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Approaching six years ago my wife, Alex, and I got married.

————- I’m actually finishing writing this on the 6th anniversary of us getting engaged funnily enough ————–

My two sons and Alex’s daughter were the Best Men and Chief Bridesmaid.

They were only 4, 5 and 6, bless them.

We went on the mini-moon to North Wales the next morning.

And the main ‘Family-moon’ was a few months later.

The five of us hired a villa in Ibiza (or Up-Beefa as the youngest kept calling in).

The Friday of that week was one of my favourite days ever.

We started the day on one of those giant inflatable assault courses in the bay at San Antonio.

Back to the villa for a bit.

Then we hired a little motor boat to drive around the bay before “dropping anchor” and watching the sun set just in front of Cafe Del Mar.

Oli and I both got stung by a jellyfish in the sea, but that didn’t mar (see what I did?) it too much.

It must have been two different jellyfish (is that the right plural?) as we were on opposite sides of the bay when it happened.

Anyway, do you know who the best driver of the boat was?

The four year old (I know – the title gave it away).

He drove it perfectly.

Straight as a line.

A few years later we were on a big speed boat type one in France having been parasailing.

And he asks me if I think the driver might let him have a go.

“You don’t ask, you don’t get” I tell him.

Seconds later he’s at the controls for about half an hour – even driving right up to the harbour and getting worryingly close to the expensive yachts.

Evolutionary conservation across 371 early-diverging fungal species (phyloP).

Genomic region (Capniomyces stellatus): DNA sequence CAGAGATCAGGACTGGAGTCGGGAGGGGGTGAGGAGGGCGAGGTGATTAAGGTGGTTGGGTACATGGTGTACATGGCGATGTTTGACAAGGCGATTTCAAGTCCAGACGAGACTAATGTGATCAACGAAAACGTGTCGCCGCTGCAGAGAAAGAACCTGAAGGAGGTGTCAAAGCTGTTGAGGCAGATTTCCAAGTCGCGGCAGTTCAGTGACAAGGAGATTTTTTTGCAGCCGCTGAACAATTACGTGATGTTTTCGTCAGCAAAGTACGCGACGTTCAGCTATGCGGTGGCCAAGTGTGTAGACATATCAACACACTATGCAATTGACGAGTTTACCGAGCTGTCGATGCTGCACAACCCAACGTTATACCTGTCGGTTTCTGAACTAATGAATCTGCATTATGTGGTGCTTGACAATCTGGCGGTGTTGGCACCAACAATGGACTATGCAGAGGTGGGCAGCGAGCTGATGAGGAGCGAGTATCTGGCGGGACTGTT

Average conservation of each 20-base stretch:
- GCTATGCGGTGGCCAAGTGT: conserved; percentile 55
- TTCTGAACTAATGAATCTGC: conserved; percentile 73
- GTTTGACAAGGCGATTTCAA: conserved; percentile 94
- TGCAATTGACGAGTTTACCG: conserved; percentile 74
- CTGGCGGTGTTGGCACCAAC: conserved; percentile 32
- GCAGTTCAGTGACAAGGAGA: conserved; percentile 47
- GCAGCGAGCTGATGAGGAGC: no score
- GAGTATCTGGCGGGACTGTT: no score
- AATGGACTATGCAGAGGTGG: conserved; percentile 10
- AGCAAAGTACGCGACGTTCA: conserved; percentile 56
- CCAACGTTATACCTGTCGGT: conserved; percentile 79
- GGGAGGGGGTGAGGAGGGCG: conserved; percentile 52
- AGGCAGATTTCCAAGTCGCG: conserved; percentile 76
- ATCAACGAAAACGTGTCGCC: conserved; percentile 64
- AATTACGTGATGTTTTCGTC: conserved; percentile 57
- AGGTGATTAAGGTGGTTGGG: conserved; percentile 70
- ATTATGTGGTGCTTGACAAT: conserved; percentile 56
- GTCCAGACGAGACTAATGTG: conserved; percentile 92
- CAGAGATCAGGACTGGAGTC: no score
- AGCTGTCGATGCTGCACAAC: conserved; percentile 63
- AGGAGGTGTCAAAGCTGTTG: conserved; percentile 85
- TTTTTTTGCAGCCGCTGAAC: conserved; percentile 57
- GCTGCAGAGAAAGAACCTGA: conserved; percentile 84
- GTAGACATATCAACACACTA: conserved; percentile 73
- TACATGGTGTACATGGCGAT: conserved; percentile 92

He was bang on that time as well.

Despite being a restless maniac who can’t sit still the rest of the time, he can drive a boat better than anyone I’ve ever known.

Eyes straight ahead.

Just looking where he was going.

In control of the engine via the throttle.

And the direction via the wheel.

No point looking behind.

At the wake.

Because there’s no benefit.

That doesn’t power the boat.

Or affect it’s direction.

It’s in the past.

Can’t be changed.

It has no influence on where we go.

But we do the equivalent in the rest of our lives, don’t we?

Spend more time looking at the wake.

Our past.

What’s happened earlier today, this week, since last March and so on.

And what’s potentially coming up in front.

Not concentrating on our controls.

And what’s immediately ahead.

We can, of course, learn from the past.

But there’s definitely diminishing returns.

An amount of time “spent” in the past benefits us.

But more brings less and less benefit.

Past a certain point it usually makes things worse for us.

Depression can breed there.

Knowing what’s in the distance and the direction we need to be going is useful, of course.

But too much time spent in the ‘distance’ is where anxiety can brew.

All we have control over is the next few metres.

The turns of the steering wheel, the movement of the throttle.

What we’re doing now and in the next few minutes is all that really exists.

Never forget that the wake doesn’t power the boat!

Much love,

Jon ‘Up Shake-Up’ Hall

Jon Hall
Jon Hall

When not helping people to transform their lives and bodies, Jon can usually be found either playing with his kids or taxi-ing them around. If you'd like to find out more about what we do at RISE then enter your details in the box to the right or bottom of this page or at myrise.co.uk - this is the same way every single one of the hundreds who've described this as "one of the best decisions I've ever made" took their first step.